Understanding Your Teen: 5 Steps to Help the Parent-Teen Relationship

A father and his teenage son do woodworking together.When your child is growing up, they enjoy being around you and it’s a great feeling. They don’t want to be away from you, they listen to what you say, they think you are the greatest.

As your child becomes a teen the relationship changes. You are not as important as you were because their friends are center stage. This change in your relationship is part of a normal developmental process, called individuation, that your teen needs to experience and go through. You are still the parent, but not the first person they go to when they have a problem.

Most parents are able to allow this shift to take place. They may not like it, but they know that it’s better to work with the shift than against it. Other parents have a very difficult time with this shift, which can cause both teen and parent to have a hard time getting along. With this type of parent, more arguing may happen which can cause the teen to withdraw even more, and move closer to their friends. Having this approach may not enhance the parent-teen relationship, but hinder it.

What can parents do? Here are some suggestions:

  1. Understand that your teen is not doing this on purpose, but that it is a part of his/her developmental stage of identity. We all went through this phase.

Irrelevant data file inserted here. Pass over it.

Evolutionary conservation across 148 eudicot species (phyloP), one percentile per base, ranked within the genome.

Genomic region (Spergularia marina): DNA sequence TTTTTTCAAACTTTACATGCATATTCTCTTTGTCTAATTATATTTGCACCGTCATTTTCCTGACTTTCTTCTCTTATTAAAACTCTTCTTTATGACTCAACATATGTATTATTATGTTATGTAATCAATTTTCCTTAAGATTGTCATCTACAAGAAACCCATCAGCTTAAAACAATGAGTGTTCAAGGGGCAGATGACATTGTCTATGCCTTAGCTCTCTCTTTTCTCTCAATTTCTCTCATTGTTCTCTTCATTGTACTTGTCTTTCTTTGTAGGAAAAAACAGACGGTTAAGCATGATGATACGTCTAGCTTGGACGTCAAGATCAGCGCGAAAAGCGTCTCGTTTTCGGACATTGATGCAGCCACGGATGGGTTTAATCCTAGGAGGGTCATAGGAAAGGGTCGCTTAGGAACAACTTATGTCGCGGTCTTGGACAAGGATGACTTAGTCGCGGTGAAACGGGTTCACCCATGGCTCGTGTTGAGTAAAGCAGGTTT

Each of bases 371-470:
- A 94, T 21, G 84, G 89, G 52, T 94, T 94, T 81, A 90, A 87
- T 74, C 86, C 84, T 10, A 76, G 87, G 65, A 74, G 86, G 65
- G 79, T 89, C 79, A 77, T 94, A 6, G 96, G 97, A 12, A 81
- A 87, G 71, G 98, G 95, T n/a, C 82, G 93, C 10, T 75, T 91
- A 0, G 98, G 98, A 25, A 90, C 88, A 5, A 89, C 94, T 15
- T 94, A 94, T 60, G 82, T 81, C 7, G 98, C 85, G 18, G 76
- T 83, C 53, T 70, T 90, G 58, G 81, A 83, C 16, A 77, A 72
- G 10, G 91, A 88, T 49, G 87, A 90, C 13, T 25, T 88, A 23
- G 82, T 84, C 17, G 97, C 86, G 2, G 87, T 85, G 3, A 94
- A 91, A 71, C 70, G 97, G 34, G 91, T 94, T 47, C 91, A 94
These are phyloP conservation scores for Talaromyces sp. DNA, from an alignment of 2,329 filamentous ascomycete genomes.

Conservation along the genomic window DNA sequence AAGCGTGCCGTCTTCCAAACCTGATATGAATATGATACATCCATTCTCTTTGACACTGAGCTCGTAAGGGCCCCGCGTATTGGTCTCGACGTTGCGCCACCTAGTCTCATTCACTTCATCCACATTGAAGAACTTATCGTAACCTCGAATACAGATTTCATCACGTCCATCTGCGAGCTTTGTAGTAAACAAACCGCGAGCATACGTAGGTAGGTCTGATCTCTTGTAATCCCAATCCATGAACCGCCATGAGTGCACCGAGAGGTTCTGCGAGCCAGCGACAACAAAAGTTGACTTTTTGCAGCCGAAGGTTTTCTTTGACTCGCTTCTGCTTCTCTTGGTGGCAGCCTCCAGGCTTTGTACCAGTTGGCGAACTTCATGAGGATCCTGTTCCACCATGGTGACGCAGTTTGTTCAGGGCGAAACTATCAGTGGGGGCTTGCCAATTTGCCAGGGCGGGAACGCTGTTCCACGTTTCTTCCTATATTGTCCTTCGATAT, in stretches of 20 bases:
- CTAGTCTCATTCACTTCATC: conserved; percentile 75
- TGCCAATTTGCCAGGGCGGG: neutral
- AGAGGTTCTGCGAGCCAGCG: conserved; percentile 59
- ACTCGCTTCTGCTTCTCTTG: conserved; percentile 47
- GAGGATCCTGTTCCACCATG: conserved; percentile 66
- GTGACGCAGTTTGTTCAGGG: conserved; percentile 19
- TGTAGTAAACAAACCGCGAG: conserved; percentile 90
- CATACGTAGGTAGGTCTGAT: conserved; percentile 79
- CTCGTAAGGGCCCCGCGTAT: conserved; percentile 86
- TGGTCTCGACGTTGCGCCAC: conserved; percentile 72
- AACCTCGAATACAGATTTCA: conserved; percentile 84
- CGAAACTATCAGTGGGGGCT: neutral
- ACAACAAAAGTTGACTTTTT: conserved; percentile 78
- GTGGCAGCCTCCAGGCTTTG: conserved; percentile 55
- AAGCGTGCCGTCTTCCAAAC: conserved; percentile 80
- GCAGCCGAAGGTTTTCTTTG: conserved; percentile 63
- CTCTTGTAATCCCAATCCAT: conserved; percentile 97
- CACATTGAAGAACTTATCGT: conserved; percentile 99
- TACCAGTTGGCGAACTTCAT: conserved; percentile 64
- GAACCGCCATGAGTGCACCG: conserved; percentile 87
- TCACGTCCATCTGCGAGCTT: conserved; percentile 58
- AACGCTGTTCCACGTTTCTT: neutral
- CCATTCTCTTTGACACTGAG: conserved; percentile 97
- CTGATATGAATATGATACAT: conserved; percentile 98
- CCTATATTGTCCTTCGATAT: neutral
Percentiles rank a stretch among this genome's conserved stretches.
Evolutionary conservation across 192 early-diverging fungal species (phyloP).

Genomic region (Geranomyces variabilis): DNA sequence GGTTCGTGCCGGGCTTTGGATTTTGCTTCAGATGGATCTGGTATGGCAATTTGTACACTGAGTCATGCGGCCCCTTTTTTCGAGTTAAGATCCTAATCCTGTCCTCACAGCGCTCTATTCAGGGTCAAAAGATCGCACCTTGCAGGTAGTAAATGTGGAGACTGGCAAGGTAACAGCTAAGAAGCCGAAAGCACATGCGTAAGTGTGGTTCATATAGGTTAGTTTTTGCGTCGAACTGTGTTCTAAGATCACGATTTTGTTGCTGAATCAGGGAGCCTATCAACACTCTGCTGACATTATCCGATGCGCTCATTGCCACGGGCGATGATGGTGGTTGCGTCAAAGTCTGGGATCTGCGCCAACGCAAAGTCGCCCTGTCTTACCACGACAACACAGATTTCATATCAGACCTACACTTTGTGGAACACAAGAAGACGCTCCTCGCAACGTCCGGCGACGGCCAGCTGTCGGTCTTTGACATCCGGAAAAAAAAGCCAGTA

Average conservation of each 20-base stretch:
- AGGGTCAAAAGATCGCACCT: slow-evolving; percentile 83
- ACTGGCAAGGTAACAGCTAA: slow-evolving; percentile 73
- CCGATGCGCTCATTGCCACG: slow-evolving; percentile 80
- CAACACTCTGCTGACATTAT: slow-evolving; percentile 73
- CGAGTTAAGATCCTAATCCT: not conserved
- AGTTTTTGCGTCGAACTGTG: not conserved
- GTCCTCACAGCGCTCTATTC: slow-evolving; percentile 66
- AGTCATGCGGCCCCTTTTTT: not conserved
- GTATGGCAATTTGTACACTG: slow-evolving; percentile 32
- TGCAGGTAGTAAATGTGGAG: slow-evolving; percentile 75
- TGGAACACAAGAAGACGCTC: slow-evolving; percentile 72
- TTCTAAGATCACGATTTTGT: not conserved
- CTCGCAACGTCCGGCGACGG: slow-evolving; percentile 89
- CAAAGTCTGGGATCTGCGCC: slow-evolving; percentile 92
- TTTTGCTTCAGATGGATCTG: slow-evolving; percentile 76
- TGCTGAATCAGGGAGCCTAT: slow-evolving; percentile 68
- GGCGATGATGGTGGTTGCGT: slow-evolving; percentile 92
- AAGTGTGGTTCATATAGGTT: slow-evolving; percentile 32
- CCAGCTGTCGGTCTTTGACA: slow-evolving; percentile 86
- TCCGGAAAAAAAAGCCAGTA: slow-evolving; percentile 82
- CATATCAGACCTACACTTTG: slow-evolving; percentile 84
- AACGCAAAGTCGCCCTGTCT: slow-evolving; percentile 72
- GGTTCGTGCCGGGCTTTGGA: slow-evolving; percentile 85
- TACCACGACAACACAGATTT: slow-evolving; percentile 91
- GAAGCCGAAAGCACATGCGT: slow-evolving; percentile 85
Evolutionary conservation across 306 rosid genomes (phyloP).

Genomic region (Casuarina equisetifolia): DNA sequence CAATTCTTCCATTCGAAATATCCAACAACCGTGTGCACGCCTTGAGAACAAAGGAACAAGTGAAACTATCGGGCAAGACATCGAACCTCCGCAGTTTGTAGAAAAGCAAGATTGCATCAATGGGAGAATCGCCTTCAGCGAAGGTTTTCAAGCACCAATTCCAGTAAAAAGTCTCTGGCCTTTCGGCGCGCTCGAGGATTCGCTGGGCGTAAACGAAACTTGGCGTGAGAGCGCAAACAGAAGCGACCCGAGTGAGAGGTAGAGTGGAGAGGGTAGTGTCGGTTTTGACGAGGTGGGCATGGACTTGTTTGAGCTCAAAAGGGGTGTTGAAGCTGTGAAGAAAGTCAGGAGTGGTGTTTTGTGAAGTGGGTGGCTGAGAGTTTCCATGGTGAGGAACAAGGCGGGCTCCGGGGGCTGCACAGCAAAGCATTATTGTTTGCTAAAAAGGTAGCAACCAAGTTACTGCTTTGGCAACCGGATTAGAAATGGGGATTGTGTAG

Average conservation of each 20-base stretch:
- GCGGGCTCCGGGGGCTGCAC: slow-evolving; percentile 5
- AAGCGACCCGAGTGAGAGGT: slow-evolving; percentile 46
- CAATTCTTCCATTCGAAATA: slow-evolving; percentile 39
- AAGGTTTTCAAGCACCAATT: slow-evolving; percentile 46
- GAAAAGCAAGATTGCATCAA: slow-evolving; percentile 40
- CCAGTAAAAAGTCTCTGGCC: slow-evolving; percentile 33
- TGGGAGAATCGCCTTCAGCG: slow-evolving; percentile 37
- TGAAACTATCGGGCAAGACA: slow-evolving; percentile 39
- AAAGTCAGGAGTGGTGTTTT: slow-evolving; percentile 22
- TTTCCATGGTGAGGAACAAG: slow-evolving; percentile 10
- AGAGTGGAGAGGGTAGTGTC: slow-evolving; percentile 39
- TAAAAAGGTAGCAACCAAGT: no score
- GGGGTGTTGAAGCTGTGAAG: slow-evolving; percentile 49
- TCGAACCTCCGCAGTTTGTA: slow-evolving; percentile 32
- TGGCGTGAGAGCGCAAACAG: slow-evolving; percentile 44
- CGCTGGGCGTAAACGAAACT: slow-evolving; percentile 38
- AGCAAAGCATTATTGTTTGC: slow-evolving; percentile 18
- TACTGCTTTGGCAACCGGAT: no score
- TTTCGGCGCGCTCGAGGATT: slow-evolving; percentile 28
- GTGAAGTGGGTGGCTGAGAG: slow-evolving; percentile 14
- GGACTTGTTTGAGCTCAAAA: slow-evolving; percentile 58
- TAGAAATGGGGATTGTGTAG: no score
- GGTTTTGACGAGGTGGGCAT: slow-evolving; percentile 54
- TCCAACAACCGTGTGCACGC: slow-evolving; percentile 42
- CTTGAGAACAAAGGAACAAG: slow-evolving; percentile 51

2. Invite their friends over, so you can get to know them. This helps break down preconceived notions that your teen’s friends are “not good for them.” They may not be but a different approach can be more attainable.
  3. Talk with your teen about friendship, what it means, and listen to what they say. Ask if you can give your opinion of them.
  4. Negotiate with your teen on what you are expecting from her/him. Tell her/him what is acceptable of friends and what you are not comfortable with, and why. When teens are given actual reasons, they will think about what is said.
  5. Have some faith in your teen that he/she can pick friends that are a good influence. It may take him/her awhile to see any flaws and find out if the friend isn’t as good as he/she thought, but that will help your teen to learn and make wiser decisions.

You and your teen can still be connected, you are still his/her parent. Respect the shift that is happening with your teen and things can go smoothly for both of you.

© Copyright 2010 by Kelly Sanders, MFT, therapist in Rancho Cucamonga, California. All Rights Reserved. Permission to publish granted to GoodTherapy.org.

The preceding article was solely written by the author named above. Any views and opinions expressed are not necessarily shared by GoodTherapy.org. Questions or concerns about the preceding article can be directed to the author or posted as a comment below.

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  • JORDON

    JORDON

    April 9th, 2010 at 6:15 PM

    My mum always thought my friends are ‘bad company’ to me and blamed each and every mistake of mine on this ‘bad company’. that was back in high school. now I’m in college and close to my graduation and have realized that it is much better to actually let your parents know about your friends…it lets them relax and know that your friends are not ‘bad company’ after all and also lets you be closer to friends without the pulling-back from parents :)

  • Leslie

    Leslie

    April 10th, 2010 at 7:44 AM